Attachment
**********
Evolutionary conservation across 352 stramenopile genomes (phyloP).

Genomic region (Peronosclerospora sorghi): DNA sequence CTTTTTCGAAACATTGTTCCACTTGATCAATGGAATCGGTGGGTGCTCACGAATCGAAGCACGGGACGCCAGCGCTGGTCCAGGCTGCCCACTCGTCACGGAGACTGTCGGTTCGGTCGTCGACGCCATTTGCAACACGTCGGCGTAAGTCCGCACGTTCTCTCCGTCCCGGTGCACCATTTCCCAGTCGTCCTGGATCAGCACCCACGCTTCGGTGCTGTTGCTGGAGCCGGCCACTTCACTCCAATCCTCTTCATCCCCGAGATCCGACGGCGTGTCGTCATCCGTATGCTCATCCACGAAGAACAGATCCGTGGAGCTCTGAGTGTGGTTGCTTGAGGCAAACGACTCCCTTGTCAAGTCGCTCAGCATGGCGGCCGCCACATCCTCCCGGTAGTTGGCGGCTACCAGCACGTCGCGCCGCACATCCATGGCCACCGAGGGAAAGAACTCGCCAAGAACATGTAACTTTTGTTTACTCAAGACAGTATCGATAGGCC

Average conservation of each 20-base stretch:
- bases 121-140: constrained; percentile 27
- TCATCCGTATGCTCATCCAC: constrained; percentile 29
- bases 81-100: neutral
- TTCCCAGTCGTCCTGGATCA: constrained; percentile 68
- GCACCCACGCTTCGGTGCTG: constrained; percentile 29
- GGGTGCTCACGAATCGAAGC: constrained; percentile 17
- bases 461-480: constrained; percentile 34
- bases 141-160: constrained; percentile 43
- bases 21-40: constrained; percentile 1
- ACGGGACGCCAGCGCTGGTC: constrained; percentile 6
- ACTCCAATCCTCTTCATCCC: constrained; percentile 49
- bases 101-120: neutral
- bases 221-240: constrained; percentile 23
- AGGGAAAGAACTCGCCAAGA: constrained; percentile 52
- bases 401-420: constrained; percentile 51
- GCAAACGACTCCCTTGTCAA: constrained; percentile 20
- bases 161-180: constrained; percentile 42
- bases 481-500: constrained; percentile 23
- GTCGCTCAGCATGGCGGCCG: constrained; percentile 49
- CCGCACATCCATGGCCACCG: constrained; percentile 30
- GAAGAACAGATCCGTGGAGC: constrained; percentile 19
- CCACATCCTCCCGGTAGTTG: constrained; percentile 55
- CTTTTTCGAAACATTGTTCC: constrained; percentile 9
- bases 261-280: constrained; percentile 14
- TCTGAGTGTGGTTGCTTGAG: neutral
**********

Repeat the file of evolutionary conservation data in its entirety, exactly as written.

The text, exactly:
Evolutionary conservation across 352 stramenopile genomes (phyloP).

Genomic region (Peronosclerospora sorghi): DNA sequence CTTTTTCGAAACATTGTTCCACTTGATCAATGGAATCGGTGGGTGCTCACGAATCGAAGCACGGGACGCCAGCGCTGGTCCAGGCTGCCCACTCGTCACGGAGACTGTCGGTTCGGTCGTCGACGCCATTTGCAACACGTCGGCGTAAGTCCGCACGTTCTCTCCGTCCCGGTGCACCATTTCCCAGTCGTCCTGGATCAGCACCCACGCTTCGGTGCTGTTGCTGGAGCCGGCCACTTCACTCCAATCCTCTTCATCCCCGAGATCCGACGGCGTGTCGTCATCCGTATGCTCATCCACGAAGAACAGATCCGTGGAGCTCTGAGTGTGGTTGCTTGAGGCAAACGACTCCCTTGTCAAGTCGCTCAGCATGGCGGCCGCCACATCCTCCCGGTAGTTGGCGGCTACCAGCACGTCGCGCCGCACATCCATGGCCACCGAGGGAAAGAACTCGCCAAGAACATGTAACTTTTGTTTACTCAAGACAGTATCGATAGGCC

Average conservation of each 20-base stretch:
- bases 121-140: constrained; percentile 27
- TCATCCGTATGCTCATCCAC: constrained; percentile 29
- bases 81-100: neutral
- TTCCCAGTCGTCCTGGATCA: constrained; percentile 68
- GCACCCACGCTTCGGTGCTG: constrained; percentile 29
- GGGTGCTCACGAATCGAAGC: constrained; percentile 17
- bases 461-480: constrained; percentile 34
- bases 141-160: constrained; percentile 43
- bases 21-40: constrained; percentile 1
- ACGGGACGCCAGCGCTGGTC: constrained; percentile 6
- ACTCCAATCCTCTTCATCCC: constrained; percentile 49
- bases 101-120: neutral
- bases 221-240: constrained; percentile 23
- AGGGAAAGAACTCGCCAAGA: constrained; percentile 52
- bases 401-420: constrained; percentile 51
- GCAAACGACTCCCTTGTCAA: constrained; percentile 20
- bases 161-180: constrained; percentile 42
- bases 481-500: constrained; percentile 23
- GTCGCTCAGCATGGCGGCCG: constrained; percentile 49
- CCGCACATCCATGGCCACCG: constrained; percentile 30
- GAAGAACAGATCCGTGGAGC: constrained; percentile 19
- CCACATCCTCCCGGTAGTTG: constrained; percentile 55
- CTTTTTCGAAACATTGTTCC: constrained; percentile 9
- bases 261-280: constrained; percentile 14
- TCTGAGTGTGGTTGCTTGAG: neutral